February 7, 2017 10:07 AM
I’m flying out to FL tomorrow to visit the family for a week. No problems, just a… what do you call a family visit when you just want to see them? Anyway, I doubt I’ll be updating the blog during that time. … Read more…
Every new year I go through the previous year’s photos. Here are my favorites from 2016.
You may not see it, but I can tell I was distracted by the book. Some good one’s though.
With a couple medical appointments in Cottonwood over the next couple weeks, I’m headed in that direction. Plus I want to shoot some videos for the book in Sedona. With the cooler (colder) weather, I’m hoping Sedona isn’t too crowded (the noise of OHV’s roaring by kind of takes away from the spiritual vibe).
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I don’t remember this guy’s name. Two weeks ago, he had asked me to sit outside my van at the RTR while he filmed some “B-roll” shots for a movie he was making about people who live out of their cars. After the shot, I was admiring his camera and was showing him mine (unfortunately, his is bigger). … Read more…
Some things that may or may not interest you:
Alain had written that he had had a few, brief “no mind” experiences and was wondering if I had a more effective technique than the vipassana method (meditating while focusing on the breath).
I’ve never liked the hit-or-miss nature of meditation, so I prefer and recommend a more active, hands-on approach. My response is also the technique I use to find subjects to take photos of. … Read more…
As I sat in a little local coffeehouse contemplating a route through eastern Oregon, I downloaded and played with Snapseed, an iPhone/iPad app for editing photos (see my first attempt above). One of my fantasies is to wander around the country like Jack Reacher with nothing but the clothes on my back and an iPhone or iPad in my pocket, but I couldn’t figure out how to make good qualities photos… until now. Hmm… I can see the possibilities. … Read more…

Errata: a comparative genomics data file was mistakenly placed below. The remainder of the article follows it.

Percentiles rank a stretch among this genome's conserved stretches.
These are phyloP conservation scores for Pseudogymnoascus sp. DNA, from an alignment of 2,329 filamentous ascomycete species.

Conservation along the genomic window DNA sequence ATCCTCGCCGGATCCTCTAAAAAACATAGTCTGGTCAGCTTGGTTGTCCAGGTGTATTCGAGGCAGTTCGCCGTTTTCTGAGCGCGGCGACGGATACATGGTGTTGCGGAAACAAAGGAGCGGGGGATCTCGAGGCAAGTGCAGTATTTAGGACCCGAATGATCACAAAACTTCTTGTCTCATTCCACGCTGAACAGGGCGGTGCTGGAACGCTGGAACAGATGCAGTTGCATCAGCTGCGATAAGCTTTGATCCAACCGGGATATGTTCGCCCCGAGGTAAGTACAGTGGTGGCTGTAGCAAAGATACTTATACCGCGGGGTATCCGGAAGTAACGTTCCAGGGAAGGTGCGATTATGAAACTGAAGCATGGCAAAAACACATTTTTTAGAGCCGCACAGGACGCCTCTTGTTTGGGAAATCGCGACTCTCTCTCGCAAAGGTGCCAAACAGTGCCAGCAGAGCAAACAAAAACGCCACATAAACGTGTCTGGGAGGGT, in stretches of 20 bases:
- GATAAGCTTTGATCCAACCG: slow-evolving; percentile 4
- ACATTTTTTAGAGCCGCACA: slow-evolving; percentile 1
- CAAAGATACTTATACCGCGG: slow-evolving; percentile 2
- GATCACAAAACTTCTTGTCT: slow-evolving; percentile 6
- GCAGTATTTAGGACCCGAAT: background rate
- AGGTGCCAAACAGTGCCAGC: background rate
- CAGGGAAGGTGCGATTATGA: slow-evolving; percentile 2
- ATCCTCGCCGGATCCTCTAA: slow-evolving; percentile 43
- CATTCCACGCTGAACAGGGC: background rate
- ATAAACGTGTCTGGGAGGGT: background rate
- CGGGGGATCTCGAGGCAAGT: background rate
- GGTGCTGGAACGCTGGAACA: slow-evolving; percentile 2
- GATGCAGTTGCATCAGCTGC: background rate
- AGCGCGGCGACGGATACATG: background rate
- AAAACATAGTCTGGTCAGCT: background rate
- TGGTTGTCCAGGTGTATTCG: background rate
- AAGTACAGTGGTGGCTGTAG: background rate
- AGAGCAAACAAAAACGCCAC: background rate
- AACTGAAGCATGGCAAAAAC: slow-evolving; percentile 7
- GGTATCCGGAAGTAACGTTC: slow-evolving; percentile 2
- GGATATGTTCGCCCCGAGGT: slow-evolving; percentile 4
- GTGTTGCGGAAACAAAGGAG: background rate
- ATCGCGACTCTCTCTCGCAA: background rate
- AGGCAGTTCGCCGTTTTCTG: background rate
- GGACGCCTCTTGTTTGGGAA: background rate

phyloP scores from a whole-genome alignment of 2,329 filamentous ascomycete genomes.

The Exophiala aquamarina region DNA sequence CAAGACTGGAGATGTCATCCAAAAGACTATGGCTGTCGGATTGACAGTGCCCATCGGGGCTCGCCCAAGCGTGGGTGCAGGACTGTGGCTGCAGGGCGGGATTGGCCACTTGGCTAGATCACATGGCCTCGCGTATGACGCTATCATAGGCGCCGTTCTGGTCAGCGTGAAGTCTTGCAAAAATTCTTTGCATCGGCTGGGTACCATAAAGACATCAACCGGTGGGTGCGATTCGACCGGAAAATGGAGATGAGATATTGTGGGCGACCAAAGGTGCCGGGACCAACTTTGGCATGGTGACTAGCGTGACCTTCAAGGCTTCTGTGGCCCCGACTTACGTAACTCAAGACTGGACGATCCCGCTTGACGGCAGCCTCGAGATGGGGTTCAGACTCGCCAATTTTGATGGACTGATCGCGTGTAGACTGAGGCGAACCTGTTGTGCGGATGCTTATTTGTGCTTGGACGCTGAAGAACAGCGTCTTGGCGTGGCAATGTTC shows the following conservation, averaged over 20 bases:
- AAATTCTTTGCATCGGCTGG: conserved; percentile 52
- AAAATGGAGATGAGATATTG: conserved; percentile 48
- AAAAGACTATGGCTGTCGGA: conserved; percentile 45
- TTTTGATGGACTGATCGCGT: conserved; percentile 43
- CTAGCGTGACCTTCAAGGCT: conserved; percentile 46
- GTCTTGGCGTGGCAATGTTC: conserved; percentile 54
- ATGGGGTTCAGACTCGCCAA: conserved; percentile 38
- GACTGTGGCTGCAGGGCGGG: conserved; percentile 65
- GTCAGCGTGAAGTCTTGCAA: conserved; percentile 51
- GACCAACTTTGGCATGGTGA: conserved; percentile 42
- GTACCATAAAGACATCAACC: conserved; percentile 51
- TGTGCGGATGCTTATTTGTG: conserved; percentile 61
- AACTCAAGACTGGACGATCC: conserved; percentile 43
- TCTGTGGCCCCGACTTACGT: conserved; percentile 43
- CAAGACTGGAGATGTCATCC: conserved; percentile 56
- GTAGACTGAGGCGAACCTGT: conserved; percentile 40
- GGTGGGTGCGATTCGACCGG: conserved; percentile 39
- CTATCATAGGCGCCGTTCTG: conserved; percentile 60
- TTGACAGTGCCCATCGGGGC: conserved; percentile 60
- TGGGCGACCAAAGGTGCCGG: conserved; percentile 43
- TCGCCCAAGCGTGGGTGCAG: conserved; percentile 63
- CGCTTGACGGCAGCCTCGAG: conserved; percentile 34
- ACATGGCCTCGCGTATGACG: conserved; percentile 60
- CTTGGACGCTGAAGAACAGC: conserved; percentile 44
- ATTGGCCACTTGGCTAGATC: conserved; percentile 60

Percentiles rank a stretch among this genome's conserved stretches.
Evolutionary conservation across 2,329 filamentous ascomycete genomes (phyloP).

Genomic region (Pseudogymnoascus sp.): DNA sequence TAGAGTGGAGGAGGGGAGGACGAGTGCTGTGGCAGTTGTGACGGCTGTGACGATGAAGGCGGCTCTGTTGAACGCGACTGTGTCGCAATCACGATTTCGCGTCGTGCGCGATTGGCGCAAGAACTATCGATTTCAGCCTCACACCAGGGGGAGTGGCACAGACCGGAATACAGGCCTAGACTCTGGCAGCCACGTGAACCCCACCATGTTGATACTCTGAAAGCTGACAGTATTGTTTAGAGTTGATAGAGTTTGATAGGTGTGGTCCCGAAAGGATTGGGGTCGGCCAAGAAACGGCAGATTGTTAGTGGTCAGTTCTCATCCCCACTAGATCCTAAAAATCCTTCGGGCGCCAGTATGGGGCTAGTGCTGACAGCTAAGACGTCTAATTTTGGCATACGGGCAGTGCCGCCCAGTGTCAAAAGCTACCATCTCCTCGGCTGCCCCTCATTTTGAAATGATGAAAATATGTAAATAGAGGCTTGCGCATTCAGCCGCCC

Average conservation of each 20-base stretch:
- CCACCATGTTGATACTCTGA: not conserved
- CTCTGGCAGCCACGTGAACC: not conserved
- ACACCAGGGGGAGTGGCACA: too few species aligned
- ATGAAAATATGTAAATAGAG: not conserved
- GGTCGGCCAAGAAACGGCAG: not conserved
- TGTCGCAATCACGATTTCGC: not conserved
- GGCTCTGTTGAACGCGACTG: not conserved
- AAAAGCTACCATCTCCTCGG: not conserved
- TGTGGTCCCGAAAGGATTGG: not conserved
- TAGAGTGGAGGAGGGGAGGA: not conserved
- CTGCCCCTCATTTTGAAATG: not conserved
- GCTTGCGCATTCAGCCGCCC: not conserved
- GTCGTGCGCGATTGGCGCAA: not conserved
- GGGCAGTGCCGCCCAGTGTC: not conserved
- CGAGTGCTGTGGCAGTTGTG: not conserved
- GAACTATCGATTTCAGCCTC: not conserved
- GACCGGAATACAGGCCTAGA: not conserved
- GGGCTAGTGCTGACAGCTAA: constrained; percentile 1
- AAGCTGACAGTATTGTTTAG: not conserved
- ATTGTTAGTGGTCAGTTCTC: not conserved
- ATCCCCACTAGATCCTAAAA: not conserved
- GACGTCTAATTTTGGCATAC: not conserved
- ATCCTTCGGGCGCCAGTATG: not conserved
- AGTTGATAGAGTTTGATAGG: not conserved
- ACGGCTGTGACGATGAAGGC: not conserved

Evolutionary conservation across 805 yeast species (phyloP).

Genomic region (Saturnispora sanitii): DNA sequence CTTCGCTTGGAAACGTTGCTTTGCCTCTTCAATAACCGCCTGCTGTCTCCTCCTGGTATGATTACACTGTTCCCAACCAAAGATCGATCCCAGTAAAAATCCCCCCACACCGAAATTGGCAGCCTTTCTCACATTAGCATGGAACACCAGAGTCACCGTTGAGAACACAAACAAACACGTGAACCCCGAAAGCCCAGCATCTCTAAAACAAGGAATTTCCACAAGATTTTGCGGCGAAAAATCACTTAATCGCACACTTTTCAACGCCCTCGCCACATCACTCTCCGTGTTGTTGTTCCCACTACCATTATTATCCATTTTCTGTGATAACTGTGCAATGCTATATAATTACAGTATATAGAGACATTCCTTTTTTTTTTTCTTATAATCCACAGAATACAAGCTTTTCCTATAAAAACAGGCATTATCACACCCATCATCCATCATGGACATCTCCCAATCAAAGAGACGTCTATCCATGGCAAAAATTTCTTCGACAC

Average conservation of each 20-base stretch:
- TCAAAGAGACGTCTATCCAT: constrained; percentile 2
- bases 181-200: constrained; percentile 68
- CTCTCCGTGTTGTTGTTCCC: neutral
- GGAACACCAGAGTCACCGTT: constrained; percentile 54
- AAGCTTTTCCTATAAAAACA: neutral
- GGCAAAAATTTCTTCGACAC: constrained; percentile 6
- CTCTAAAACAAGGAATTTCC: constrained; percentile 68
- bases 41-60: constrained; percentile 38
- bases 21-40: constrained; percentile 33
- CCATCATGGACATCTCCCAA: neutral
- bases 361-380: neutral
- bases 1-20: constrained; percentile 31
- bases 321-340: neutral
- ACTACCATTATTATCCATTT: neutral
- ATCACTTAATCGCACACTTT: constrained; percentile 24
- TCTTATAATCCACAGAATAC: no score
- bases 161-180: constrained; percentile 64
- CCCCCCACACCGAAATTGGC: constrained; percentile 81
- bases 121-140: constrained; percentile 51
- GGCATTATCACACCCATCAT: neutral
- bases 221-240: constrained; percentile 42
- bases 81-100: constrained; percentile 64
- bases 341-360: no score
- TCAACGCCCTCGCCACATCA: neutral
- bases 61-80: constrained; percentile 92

I looked up from Ken Wilber’s A Brief History of Everything to see the valley awash in the soft, golden light of the setting sun. Grabbing my camera, I hustled down the dirt road to get a clear and unobstructed shot.
Moments later, the sun dropped behind the low hanging clouds and the scene faded to dull, flat shades of grey. … Read more…
FLAGSTAFF, AZ—When I got serious about taking photos, I did what a lot of serious photography students do: I found a photographer whose work I loved and blatantly tried to copy his style.
But here’s the thing about photography—about any art form for that matter (I include spirituality here): Once you get the theory down—once you’ve learned the techniques—you need to learn how to see.
For a photographer, you need to learn how to see color and shape and texture and negative space. For a musician, you need to learn how to see tone and rhythm and pauses and flow. For the spiritual, you need to learn how to see Love and Light and Emptiness and the Divine.
When I started trying to copy Callahan, I wasn’t trying to copy his technique—I was already well versed in photography theory at that point—no, what I was trying to do was to learn to see how Callahan sees. I wanted to see what Callahan saw before he took those photos.
There’s a saying in Zen that goes something like this, “Don’t try to be like the sages of old, try to see what they saw.”
Once you get your spiritual technique down, try to see through all the mental boundaries. Try to see the music behind it all—the tempo and rhythm and pauses. Try to see the Archetype of Everything.
Once you get the theory down, pull away all self-contraction and open your eyes to the Love and the Light and the Emptiness and the Divine.
And in no time at all, you’ll become one with your art.